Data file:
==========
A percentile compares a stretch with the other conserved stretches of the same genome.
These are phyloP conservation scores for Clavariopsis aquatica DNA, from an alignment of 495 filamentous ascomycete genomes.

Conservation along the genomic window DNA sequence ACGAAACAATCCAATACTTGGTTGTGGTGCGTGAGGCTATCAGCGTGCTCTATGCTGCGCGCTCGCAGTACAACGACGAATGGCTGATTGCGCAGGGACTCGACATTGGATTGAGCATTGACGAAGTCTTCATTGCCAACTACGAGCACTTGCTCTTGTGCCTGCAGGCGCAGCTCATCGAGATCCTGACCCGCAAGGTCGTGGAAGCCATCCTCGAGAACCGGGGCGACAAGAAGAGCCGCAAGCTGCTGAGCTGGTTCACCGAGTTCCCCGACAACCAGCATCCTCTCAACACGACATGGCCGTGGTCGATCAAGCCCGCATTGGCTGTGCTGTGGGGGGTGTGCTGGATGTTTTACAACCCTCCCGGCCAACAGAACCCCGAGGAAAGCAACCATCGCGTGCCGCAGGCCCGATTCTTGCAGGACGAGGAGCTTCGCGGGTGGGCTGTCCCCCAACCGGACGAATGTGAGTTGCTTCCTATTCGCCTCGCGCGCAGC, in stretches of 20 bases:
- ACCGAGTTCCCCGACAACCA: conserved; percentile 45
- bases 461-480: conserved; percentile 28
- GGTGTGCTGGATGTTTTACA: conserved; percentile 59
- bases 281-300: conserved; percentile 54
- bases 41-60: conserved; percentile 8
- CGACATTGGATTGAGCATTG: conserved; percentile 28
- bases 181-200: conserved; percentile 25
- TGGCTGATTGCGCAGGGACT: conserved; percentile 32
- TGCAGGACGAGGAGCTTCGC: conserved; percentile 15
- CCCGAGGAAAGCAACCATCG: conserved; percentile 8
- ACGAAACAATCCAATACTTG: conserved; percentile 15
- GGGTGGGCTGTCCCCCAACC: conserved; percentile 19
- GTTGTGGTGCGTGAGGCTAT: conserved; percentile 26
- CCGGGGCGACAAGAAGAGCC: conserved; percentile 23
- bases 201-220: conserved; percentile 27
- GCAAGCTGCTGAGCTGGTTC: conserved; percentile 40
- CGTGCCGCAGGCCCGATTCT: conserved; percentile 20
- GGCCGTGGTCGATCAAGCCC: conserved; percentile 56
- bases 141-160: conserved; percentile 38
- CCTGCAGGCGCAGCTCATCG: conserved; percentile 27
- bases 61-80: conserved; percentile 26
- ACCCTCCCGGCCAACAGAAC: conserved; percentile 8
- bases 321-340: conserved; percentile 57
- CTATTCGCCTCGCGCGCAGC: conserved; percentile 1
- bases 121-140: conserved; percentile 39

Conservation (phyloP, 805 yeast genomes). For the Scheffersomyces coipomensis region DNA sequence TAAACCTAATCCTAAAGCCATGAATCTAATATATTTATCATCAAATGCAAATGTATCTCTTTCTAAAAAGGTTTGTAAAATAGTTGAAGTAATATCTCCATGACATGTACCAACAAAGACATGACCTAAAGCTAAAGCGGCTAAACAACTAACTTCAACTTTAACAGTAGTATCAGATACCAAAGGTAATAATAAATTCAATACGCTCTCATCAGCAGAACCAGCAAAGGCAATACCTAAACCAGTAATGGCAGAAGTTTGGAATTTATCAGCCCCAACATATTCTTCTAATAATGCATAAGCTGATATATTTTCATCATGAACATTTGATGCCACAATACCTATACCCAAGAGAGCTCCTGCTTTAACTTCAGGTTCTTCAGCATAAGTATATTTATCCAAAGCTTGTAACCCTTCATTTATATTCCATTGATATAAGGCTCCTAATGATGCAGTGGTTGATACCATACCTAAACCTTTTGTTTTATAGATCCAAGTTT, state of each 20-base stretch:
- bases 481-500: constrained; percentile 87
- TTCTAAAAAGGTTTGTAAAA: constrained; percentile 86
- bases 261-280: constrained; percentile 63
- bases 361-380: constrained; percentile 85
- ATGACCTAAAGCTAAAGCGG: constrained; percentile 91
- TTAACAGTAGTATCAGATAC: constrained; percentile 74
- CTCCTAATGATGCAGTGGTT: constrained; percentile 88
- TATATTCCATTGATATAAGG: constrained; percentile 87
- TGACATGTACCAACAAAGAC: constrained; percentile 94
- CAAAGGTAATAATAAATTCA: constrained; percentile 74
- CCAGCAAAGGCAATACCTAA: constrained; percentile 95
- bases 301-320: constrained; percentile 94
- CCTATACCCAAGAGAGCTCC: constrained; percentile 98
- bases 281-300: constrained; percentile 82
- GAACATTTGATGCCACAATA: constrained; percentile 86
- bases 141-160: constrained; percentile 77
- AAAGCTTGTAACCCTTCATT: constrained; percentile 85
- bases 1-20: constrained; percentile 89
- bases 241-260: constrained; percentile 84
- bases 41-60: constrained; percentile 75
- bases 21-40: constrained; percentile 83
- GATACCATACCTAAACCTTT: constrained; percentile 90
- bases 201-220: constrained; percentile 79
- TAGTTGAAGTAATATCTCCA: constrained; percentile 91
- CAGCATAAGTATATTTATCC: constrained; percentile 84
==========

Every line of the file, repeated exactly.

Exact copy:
A percentile compares a stretch with the other conserved stretches of the same genome.
These are phyloP conservation scores for Clavariopsis aquatica DNA, from an alignment of 495 filamentous ascomycete genomes.

Conservation along the genomic window DNA sequence ACGAAACAATCCAATACTTGGTTGTGGTGCGTGAGGCTATCAGCGTGCTCTATGCTGCGCGCTCGCAGTACAACGACGAATGGCTGATTGCGCAGGGACTCGACATTGGATTGAGCATTGACGAAGTCTTCATTGCCAACTACGAGCACTTGCTCTTGTGCCTGCAGGCGCAGCTCATCGAGATCCTGACCCGCAAGGTCGTGGAAGCCATCCTCGAGAACCGGGGCGACAAGAAGAGCCGCAAGCTGCTGAGCTGGTTCACCGAGTTCCCCGACAACCAGCATCCTCTCAACACGACATGGCCGTGGTCGATCAAGCCCGCATTGGCTGTGCTGTGGGGGGTGTGCTGGATGTTTTACAACCCTCCCGGCCAACAGAACCCCGAGGAAAGCAACCATCGCGTGCCGCAGGCCCGATTCTTGCAGGACGAGGAGCTTCGCGGGTGGGCTGTCCCCCAACCGGACGAATGTGAGTTGCTTCCTATTCGCCTCGCGCGCAGC, in stretches of 20 bases:
- ACCGAGTTCCCCGACAACCA: conserved; percentile 45
- bases 461-480: conserved; percentile 28
- GGTGTGCTGGATGTTTTACA: conserved; percentile 59
- bases 281-300: conserved; percentile 54
- bases 41-60: conserved; percentile 8
- CGACATTGGATTGAGCATTG: conserved; percentile 28
- bases 181-200: conserved; percentile 25
- TGGCTGATTGCGCAGGGACT: conserved; percentile 32
- TGCAGGACGAGGAGCTTCGC: conserved; percentile 15
- CCCGAGGAAAGCAACCATCG: conserved; percentile 8
- ACGAAACAATCCAATACTTG: conserved; percentile 15
- GGGTGGGCTGTCCCCCAACC: conserved; percentile 19
- GTTGTGGTGCGTGAGGCTAT: conserved; percentile 26
- CCGGGGCGACAAGAAGAGCC: conserved; percentile 23
- bases 201-220: conserved; percentile 27
- GCAAGCTGCTGAGCTGGTTC: conserved; percentile 40
- CGTGCCGCAGGCCCGATTCT: conserved; percentile 20
- GGCCGTGGTCGATCAAGCCC: conserved; percentile 56
- bases 141-160: conserved; percentile 38
- CCTGCAGGCGCAGCTCATCG: conserved; percentile 27
- bases 61-80: conserved; percentile 26
- ACCCTCCCGGCCAACAGAAC: conserved; percentile 8
- bases 321-340: conserved; percentile 57
- CTATTCGCCTCGCGCGCAGC: conserved; percentile 1
- bases 121-140: conserved; percentile 39

Conservation (phyloP, 805 yeast genomes). For the Scheffersomyces coipomensis region DNA sequence TAAACCTAATCCTAAAGCCATGAATCTAATATATTTATCATCAAATGCAAATGTATCTCTTTCTAAAAAGGTTTGTAAAATAGTTGAAGTAATATCTCCATGACATGTACCAACAAAGACATGACCTAAAGCTAAAGCGGCTAAACAACTAACTTCAACTTTAACAGTAGTATCAGATACCAAAGGTAATAATAAATTCAATACGCTCTCATCAGCAGAACCAGCAAAGGCAATACCTAAACCAGTAATGGCAGAAGTTTGGAATTTATCAGCCCCAACATATTCTTCTAATAATGCATAAGCTGATATATTTTCATCATGAACATTTGATGCCACAATACCTATACCCAAGAGAGCTCCTGCTTTAACTTCAGGTTCTTCAGCATAAGTATATTTATCCAAAGCTTGTAACCCTTCATTTATATTCCATTGATATAAGGCTCCTAATGATGCAGTGGTTGATACCATACCTAAACCTTTTGTTTTATAGATCCAAGTTT, state of each 20-base stretch:
- bases 481-500: constrained; percentile 87
- TTCTAAAAAGGTTTGTAAAA: constrained; percentile 86
- bases 261-280: constrained; percentile 63
- bases 361-380: constrained; percentile 85
- ATGACCTAAAGCTAAAGCGG: constrained; percentile 91
- TTAACAGTAGTATCAGATAC: constrained; percentile 74
- CTCCTAATGATGCAGTGGTT: constrained; percentile 88
- TATATTCCATTGATATAAGG: constrained; percentile 87
- TGACATGTACCAACAAAGAC: constrained; percentile 94
- CAAAGGTAATAATAAATTCA: constrained; percentile 74
- CCAGCAAAGGCAATACCTAA: constrained; percentile 95
- bases 301-320: constrained; percentile 94
- CCTATACCCAAGAGAGCTCC: constrained; percentile 98
- bases 281-300: constrained; percentile 82
- GAACATTTGATGCCACAATA: constrained; percentile 86
- bases 141-160: constrained; percentile 77
- AAAGCTTGTAACCCTTCATT: constrained; percentile 85
- bases 1-20: constrained; percentile 89
- bases 241-260: constrained; percentile 84
- bases 41-60: constrained; percentile 75
- bases 21-40: constrained; percentile 83
- GATACCATACCTAAACCTTT: constrained; percentile 90
- bases 201-220: constrained; percentile 79
- TAGTTGAAGTAATATCTCCA: constrained; percentile 91
- CAGCATAAGTATATTTATCC: constrained; percentile 84